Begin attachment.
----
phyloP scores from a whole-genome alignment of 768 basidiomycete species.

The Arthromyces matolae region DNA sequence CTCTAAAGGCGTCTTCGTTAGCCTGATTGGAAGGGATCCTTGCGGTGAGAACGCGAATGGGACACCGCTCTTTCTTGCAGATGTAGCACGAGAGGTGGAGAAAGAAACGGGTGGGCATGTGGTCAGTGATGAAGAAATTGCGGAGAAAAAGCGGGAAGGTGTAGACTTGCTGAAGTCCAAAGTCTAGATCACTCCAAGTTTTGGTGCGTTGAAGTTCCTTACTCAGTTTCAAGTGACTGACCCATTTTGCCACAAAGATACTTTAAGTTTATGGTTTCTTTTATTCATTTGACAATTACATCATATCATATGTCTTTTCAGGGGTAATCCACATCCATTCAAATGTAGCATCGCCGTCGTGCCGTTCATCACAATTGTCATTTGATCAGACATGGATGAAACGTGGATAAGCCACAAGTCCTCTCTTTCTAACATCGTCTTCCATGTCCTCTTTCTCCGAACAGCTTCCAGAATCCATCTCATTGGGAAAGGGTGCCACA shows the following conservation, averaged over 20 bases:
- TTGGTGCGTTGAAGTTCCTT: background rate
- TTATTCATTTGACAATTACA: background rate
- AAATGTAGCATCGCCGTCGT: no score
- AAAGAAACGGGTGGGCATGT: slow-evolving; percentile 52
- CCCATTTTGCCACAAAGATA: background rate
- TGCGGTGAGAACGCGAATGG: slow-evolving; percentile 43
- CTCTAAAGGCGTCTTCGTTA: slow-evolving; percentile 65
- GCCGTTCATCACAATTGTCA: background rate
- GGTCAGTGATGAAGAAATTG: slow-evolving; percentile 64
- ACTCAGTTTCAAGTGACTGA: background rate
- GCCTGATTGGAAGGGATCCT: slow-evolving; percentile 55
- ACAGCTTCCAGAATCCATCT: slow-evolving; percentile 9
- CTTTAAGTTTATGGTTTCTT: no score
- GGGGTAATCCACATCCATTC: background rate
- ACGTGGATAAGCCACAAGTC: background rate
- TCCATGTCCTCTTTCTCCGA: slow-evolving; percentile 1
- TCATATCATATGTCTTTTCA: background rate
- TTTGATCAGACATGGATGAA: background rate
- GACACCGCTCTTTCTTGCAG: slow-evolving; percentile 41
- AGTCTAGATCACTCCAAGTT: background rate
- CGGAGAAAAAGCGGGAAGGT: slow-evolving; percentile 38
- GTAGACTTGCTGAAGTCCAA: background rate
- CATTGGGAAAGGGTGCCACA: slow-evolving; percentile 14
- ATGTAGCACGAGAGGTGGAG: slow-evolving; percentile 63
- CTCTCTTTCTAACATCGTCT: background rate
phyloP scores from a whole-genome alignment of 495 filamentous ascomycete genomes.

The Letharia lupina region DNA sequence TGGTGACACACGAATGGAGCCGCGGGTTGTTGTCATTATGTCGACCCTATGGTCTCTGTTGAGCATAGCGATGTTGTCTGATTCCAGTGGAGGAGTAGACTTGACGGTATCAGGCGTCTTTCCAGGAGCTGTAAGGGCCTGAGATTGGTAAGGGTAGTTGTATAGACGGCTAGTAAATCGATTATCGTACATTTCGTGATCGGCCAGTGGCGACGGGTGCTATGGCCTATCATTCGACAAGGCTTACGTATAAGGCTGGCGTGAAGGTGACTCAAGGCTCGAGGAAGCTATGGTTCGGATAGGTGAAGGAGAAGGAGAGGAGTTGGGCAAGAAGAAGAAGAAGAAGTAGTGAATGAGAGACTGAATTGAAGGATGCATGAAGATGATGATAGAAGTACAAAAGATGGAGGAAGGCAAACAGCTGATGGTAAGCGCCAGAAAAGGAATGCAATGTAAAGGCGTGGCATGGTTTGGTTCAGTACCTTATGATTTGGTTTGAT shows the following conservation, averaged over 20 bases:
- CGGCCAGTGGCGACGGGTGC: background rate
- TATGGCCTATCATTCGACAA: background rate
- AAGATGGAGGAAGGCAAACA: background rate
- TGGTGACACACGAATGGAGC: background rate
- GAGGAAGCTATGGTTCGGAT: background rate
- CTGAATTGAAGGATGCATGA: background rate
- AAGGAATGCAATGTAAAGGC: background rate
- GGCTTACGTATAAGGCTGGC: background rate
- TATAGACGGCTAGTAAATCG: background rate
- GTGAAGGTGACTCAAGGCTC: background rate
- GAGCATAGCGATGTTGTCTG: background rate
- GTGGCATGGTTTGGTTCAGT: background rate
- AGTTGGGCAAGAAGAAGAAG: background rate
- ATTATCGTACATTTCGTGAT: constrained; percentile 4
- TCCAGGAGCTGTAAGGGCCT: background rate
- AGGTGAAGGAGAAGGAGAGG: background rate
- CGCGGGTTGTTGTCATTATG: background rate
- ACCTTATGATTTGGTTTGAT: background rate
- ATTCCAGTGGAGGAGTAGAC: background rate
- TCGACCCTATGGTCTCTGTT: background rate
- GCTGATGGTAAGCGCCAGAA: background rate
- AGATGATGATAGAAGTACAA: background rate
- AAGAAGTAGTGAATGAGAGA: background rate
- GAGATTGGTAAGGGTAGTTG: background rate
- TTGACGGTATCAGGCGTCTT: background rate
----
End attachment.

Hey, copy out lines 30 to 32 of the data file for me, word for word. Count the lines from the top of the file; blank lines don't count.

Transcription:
- CGGCCAGTGGCGACGGGTGC: background rate
- TATGGCCTATCATTCGACAA: background rate
- AAGATGGAGGAAGGCAAACA: background rate